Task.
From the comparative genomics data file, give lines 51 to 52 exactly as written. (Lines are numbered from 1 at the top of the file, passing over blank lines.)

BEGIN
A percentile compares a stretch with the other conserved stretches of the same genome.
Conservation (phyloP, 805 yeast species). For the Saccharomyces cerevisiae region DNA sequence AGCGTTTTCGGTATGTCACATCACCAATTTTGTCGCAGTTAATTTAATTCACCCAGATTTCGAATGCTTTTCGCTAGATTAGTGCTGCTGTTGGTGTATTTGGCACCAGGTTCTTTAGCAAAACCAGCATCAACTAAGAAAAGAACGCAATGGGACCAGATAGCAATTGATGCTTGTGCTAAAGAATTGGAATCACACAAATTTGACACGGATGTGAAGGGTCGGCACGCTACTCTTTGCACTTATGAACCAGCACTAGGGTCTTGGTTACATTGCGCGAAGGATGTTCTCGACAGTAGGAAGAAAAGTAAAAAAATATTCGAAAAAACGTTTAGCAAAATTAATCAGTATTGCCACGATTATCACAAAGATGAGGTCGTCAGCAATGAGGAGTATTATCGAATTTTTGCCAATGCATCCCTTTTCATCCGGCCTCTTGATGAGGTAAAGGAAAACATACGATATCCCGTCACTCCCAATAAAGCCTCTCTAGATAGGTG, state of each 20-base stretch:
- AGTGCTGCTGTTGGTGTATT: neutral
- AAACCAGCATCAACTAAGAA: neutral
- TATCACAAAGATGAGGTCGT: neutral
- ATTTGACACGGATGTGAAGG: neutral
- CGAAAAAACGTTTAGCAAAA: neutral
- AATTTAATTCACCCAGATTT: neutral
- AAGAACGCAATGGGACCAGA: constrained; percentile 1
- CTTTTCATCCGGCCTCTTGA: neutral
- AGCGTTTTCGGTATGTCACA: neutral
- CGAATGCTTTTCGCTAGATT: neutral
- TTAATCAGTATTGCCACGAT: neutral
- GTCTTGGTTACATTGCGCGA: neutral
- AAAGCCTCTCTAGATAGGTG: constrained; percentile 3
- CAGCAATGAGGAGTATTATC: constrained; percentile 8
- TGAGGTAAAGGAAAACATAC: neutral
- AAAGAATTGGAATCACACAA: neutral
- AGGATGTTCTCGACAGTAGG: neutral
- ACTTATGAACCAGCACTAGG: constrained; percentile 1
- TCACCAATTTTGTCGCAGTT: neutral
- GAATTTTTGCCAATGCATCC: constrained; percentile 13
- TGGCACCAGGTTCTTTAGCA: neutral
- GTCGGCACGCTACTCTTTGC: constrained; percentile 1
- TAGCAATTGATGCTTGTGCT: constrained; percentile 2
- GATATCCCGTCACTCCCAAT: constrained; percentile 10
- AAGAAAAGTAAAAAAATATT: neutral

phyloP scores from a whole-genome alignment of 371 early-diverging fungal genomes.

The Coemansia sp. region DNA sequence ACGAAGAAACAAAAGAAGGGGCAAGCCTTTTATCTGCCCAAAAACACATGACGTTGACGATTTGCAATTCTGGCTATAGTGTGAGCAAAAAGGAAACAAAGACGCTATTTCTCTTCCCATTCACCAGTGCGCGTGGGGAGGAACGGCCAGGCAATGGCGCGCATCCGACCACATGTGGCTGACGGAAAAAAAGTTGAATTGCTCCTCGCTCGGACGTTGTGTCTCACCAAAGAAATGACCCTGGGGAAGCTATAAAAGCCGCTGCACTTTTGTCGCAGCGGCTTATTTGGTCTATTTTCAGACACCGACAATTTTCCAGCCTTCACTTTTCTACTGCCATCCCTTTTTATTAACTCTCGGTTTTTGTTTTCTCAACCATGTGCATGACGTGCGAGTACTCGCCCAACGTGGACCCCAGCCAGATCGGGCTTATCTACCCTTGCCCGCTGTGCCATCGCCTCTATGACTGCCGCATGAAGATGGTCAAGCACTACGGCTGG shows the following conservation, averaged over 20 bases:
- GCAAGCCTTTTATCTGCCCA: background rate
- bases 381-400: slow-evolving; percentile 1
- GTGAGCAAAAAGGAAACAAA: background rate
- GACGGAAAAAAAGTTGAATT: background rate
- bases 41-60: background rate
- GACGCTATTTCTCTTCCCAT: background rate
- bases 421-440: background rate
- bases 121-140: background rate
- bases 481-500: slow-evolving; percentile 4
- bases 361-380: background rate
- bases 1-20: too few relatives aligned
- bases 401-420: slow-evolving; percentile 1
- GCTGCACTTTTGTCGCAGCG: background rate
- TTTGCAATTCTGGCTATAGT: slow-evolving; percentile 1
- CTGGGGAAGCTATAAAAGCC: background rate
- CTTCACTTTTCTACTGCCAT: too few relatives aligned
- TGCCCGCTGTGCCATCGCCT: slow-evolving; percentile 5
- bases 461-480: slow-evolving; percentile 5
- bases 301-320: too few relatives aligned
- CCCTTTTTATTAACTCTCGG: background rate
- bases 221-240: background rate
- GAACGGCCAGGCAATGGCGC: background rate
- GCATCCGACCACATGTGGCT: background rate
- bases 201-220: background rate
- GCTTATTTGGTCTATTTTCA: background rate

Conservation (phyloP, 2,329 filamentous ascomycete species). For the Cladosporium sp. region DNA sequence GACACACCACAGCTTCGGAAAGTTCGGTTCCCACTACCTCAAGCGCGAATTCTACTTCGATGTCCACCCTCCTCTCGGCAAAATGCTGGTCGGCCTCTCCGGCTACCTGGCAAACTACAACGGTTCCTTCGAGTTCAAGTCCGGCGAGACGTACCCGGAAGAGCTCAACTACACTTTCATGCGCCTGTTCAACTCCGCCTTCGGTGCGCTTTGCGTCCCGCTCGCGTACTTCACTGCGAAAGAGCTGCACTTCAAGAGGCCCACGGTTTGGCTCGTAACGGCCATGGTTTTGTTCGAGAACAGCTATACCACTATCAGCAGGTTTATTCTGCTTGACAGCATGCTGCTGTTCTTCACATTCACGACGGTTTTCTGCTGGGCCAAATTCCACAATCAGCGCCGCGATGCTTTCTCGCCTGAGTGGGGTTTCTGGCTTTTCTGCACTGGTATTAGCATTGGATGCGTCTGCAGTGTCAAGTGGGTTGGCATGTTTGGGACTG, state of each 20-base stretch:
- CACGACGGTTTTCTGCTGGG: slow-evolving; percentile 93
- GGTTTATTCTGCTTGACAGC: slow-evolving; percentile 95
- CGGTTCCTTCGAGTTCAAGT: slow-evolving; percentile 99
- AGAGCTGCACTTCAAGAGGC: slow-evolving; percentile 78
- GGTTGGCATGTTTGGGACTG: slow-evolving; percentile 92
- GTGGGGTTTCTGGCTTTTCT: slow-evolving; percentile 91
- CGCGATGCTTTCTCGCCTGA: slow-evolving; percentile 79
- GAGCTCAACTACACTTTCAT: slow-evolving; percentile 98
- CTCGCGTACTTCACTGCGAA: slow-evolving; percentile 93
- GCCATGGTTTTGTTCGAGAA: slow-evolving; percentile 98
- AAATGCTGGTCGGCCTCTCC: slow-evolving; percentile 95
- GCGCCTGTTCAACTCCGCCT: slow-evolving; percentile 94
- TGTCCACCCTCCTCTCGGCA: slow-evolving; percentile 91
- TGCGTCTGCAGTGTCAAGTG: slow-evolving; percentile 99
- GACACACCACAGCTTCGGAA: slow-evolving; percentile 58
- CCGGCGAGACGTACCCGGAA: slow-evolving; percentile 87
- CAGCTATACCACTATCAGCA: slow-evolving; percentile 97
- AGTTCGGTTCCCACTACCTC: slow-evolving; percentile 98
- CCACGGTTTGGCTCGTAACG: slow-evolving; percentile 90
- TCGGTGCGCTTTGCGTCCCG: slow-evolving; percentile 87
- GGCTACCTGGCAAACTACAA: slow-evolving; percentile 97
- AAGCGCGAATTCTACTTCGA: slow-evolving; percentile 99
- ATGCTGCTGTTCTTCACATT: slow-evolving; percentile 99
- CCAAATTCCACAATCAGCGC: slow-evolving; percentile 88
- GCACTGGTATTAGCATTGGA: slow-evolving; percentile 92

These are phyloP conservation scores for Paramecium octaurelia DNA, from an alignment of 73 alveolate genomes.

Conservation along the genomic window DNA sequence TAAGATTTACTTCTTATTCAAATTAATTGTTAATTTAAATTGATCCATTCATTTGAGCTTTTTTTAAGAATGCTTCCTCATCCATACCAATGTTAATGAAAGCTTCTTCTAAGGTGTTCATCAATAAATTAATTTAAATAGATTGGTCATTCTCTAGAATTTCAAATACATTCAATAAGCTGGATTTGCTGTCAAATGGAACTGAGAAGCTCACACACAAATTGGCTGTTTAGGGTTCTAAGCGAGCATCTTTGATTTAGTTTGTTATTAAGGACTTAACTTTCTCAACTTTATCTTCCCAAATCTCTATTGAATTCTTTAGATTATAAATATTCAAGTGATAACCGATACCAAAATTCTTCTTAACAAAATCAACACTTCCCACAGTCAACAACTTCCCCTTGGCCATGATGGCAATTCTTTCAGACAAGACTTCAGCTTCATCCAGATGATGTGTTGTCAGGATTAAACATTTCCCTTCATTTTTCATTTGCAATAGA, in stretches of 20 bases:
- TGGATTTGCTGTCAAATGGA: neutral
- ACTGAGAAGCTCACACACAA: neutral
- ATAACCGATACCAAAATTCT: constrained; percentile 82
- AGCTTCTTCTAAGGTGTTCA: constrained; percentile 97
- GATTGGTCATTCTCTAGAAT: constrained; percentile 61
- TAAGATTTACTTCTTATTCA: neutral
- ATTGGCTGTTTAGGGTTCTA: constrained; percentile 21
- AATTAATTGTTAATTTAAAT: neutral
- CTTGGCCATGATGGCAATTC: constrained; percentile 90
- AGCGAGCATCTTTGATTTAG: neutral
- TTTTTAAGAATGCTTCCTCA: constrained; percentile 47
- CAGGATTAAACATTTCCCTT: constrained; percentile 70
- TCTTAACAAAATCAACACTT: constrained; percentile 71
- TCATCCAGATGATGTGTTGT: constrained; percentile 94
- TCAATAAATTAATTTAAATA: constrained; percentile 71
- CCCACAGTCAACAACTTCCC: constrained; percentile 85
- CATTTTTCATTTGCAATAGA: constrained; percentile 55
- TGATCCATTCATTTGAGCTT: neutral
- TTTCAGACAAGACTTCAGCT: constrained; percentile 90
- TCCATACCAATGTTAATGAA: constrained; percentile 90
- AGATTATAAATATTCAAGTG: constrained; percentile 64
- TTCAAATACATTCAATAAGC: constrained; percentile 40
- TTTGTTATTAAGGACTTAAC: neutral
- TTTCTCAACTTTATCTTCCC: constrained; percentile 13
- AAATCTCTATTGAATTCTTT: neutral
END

- GAACGGCCAGGCAATGGCGC: background rate
- GCATCCGACCACATGTGGCT: background rate